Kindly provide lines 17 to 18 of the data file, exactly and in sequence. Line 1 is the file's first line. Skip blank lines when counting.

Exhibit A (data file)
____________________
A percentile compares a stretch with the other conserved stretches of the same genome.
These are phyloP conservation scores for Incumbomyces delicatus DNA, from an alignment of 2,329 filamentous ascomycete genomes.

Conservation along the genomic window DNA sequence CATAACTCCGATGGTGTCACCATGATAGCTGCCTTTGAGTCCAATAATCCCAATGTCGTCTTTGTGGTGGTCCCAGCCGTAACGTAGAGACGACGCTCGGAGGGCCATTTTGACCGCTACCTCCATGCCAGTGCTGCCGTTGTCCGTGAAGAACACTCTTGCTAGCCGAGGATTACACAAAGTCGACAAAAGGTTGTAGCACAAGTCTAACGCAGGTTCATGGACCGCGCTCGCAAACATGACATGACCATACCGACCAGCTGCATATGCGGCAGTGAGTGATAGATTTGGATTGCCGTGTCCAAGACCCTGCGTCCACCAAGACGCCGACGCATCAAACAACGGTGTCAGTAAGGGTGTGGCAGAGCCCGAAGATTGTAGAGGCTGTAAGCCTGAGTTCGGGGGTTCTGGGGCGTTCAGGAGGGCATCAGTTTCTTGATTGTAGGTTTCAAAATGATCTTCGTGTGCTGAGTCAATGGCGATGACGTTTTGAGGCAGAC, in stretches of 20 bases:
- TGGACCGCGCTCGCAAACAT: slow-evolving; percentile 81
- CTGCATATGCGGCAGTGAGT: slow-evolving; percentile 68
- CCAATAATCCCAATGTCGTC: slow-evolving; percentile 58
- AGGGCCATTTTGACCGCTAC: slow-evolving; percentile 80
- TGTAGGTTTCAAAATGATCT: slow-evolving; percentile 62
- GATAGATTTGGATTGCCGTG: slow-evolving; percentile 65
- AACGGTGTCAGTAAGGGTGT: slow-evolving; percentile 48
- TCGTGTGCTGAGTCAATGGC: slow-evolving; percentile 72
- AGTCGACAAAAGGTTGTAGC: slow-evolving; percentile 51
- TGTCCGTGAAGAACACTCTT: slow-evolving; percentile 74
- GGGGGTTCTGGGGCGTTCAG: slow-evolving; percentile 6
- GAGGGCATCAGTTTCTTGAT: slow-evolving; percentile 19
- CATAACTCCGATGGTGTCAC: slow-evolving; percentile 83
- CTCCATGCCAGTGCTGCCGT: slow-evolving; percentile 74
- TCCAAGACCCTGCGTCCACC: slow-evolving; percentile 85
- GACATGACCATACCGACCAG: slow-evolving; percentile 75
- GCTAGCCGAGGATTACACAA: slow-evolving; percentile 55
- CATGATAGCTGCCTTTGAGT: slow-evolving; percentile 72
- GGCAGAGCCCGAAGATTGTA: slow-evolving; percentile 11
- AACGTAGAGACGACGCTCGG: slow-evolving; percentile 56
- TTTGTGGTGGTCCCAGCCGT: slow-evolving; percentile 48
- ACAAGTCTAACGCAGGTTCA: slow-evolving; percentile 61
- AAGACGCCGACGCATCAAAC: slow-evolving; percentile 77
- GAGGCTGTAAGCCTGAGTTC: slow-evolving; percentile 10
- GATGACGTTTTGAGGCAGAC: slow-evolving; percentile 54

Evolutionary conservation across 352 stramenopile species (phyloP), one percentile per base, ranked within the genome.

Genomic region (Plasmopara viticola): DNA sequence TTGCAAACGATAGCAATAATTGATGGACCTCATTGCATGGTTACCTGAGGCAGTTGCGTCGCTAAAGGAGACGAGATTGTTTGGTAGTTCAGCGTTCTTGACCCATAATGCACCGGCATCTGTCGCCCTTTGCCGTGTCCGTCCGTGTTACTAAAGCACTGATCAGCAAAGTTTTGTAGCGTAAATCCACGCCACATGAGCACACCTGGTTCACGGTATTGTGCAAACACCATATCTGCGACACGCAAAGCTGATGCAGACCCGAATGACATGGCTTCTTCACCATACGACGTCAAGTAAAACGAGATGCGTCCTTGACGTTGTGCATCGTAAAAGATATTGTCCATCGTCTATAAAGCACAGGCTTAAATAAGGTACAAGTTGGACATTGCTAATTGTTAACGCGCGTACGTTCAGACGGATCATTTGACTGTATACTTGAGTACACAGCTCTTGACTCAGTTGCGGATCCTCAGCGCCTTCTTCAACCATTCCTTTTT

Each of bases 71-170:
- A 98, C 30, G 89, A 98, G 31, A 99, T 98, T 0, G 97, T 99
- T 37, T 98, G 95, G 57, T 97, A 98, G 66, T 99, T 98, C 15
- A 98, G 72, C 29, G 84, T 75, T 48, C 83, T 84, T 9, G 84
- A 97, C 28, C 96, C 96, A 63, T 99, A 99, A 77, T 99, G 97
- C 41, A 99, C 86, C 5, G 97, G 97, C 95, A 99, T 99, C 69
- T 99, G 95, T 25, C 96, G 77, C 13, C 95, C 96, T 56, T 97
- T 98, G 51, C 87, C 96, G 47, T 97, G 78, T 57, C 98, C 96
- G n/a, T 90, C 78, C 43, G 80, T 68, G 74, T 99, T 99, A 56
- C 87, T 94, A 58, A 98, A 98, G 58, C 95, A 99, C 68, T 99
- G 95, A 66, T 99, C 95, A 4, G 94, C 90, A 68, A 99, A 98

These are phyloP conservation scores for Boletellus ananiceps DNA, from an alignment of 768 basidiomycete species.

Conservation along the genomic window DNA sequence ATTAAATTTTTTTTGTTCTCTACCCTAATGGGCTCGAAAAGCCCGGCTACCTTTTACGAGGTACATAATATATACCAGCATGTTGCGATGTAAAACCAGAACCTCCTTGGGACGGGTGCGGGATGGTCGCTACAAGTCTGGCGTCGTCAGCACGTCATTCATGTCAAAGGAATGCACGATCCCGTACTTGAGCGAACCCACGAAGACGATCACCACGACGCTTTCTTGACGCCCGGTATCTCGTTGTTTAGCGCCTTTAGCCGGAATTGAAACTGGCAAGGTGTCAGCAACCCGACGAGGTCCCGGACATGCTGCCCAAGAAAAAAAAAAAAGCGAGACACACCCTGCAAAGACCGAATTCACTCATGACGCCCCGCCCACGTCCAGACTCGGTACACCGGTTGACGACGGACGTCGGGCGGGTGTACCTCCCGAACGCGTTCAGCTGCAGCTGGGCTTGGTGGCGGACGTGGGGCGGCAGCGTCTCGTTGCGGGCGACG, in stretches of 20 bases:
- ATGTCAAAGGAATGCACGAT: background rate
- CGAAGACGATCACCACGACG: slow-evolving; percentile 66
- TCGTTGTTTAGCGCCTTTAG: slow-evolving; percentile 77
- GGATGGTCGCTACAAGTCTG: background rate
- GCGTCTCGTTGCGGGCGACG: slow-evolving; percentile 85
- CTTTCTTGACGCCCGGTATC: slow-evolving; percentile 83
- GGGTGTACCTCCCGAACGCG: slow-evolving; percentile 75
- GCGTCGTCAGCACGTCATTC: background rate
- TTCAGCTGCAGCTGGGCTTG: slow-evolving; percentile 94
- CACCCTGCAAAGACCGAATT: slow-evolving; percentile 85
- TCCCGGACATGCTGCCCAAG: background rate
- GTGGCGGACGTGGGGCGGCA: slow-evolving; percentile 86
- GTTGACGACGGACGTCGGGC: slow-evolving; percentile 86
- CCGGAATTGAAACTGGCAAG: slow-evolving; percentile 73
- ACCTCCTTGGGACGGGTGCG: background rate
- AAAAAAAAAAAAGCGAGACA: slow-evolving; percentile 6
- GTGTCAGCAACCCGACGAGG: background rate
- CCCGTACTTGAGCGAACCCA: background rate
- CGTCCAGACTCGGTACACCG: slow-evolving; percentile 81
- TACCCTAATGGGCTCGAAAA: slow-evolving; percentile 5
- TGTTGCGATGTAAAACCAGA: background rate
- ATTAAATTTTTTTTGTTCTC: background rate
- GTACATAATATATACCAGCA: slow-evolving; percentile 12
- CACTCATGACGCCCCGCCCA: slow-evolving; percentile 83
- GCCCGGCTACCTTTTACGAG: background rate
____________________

- CTCCATGCCAGTGCTGCCGT: slow-evolving; percentile 74
- TCCAAGACCCTGCGTCCACC: slow-evolving; percentile 85